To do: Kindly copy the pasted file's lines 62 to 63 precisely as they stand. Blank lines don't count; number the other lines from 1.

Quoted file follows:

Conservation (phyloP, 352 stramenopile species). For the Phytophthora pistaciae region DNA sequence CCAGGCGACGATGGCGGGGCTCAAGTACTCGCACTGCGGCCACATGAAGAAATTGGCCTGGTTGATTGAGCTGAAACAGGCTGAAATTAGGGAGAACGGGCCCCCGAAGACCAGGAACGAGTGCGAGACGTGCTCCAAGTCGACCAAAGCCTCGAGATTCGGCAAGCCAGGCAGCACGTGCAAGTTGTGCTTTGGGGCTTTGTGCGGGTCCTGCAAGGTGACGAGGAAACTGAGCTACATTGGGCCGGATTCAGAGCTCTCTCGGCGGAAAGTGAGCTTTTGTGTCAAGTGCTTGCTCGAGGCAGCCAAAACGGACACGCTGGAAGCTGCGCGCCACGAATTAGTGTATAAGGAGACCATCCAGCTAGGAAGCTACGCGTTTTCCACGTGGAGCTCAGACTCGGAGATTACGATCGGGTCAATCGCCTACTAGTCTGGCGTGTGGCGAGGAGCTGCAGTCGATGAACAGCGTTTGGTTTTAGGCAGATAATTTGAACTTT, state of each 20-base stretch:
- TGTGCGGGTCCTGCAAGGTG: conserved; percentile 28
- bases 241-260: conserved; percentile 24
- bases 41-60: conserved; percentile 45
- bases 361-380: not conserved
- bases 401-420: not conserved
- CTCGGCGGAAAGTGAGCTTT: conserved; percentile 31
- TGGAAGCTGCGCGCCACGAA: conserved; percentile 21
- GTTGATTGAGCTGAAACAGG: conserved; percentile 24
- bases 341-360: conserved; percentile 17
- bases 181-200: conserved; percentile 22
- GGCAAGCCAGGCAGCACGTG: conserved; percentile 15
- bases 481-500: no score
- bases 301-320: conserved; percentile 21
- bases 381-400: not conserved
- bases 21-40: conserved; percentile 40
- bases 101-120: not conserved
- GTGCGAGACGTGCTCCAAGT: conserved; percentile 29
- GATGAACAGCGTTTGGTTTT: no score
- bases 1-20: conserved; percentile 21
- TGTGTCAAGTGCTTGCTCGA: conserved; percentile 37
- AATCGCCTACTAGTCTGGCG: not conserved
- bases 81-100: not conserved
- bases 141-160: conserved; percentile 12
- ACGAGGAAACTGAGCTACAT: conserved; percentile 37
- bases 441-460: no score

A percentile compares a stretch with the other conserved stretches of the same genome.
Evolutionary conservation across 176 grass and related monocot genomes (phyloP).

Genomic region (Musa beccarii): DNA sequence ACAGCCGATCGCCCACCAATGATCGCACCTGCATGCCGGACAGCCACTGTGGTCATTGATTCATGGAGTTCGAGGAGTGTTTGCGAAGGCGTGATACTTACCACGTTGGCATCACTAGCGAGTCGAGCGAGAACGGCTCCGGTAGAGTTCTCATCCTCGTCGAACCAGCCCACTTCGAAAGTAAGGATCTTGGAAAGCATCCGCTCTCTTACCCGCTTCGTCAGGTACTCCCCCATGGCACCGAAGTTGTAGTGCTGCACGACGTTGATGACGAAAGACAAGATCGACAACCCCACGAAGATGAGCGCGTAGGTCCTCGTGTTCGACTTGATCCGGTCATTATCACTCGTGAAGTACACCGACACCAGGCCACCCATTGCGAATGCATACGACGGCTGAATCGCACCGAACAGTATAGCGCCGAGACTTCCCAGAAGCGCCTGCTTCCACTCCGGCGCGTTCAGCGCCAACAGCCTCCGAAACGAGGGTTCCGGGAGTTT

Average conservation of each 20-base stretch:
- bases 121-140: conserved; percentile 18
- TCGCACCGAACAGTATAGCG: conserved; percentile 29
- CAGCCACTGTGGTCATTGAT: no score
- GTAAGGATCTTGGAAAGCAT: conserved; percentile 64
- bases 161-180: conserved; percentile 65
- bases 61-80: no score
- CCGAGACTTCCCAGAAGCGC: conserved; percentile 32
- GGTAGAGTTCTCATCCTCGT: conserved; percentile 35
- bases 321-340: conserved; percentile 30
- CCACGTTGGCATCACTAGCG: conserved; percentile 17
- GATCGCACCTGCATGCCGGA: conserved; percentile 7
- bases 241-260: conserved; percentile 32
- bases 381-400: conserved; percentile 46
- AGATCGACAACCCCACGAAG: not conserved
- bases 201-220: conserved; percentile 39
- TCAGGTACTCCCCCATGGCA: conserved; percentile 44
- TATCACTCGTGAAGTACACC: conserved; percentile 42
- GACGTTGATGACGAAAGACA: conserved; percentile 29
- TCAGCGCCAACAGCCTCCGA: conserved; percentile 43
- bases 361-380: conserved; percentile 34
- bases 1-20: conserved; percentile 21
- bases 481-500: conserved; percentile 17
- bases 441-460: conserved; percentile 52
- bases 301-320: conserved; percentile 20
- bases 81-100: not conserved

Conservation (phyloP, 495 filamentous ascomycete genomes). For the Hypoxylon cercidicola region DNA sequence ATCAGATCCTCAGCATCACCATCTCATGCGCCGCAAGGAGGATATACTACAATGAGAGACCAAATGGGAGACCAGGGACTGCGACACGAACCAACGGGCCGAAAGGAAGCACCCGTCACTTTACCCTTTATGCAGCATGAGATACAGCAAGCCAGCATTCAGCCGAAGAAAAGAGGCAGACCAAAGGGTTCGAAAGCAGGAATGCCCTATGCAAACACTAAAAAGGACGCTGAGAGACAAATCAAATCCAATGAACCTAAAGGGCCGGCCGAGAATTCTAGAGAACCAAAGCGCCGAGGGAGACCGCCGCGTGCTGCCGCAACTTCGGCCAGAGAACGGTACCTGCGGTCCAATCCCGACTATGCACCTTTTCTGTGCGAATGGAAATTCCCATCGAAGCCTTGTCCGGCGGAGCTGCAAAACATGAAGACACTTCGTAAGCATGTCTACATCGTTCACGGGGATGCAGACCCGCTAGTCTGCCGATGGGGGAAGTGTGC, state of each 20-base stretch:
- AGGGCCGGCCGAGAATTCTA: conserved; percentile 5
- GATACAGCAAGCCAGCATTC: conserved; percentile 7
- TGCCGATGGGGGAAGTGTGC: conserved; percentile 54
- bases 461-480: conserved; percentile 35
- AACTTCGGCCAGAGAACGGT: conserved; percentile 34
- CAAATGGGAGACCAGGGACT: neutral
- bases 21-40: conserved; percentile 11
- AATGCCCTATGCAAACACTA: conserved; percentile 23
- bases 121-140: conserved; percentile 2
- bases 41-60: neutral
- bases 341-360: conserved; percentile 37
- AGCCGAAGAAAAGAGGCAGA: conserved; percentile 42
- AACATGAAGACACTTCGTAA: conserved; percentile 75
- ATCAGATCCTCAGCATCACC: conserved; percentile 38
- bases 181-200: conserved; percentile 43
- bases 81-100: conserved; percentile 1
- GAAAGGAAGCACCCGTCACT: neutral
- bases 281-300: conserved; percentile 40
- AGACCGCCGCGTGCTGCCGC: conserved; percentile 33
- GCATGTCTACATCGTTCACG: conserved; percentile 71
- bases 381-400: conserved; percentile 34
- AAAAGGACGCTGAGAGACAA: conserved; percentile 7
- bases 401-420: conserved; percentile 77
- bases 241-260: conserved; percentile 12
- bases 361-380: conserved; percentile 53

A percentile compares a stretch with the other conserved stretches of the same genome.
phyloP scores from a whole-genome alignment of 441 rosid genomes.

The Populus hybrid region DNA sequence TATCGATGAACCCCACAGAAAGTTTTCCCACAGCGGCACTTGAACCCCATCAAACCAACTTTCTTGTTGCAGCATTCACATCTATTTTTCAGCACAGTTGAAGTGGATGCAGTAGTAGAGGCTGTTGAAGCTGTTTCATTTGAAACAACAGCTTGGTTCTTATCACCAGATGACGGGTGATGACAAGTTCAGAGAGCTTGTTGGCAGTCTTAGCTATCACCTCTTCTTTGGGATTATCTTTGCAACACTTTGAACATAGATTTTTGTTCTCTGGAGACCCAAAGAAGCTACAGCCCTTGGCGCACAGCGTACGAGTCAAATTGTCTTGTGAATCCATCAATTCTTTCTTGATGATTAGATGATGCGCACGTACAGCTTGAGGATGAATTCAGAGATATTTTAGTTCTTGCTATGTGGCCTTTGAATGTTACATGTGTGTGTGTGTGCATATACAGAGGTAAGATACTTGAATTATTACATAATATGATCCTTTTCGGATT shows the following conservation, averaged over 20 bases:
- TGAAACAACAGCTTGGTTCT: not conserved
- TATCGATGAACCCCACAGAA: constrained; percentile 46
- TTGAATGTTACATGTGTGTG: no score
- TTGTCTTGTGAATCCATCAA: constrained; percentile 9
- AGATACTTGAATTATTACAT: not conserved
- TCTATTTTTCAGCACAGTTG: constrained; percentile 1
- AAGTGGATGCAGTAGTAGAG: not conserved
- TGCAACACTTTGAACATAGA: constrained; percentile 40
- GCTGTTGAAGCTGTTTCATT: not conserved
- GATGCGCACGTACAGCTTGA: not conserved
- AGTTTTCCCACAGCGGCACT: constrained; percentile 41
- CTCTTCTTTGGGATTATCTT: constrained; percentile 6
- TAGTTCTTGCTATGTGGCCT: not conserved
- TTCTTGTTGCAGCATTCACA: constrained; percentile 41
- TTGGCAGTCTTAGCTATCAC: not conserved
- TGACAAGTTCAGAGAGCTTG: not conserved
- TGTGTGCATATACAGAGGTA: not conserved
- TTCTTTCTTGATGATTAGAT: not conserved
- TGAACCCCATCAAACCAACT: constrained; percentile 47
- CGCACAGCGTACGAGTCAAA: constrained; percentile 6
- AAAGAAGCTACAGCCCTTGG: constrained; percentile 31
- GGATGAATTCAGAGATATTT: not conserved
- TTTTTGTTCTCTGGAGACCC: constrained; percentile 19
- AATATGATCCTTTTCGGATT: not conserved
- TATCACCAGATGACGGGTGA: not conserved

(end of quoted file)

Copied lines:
- CAAATGGGAGACCAGGGACT: neutral
- bases 21-40: conserved; percentile 11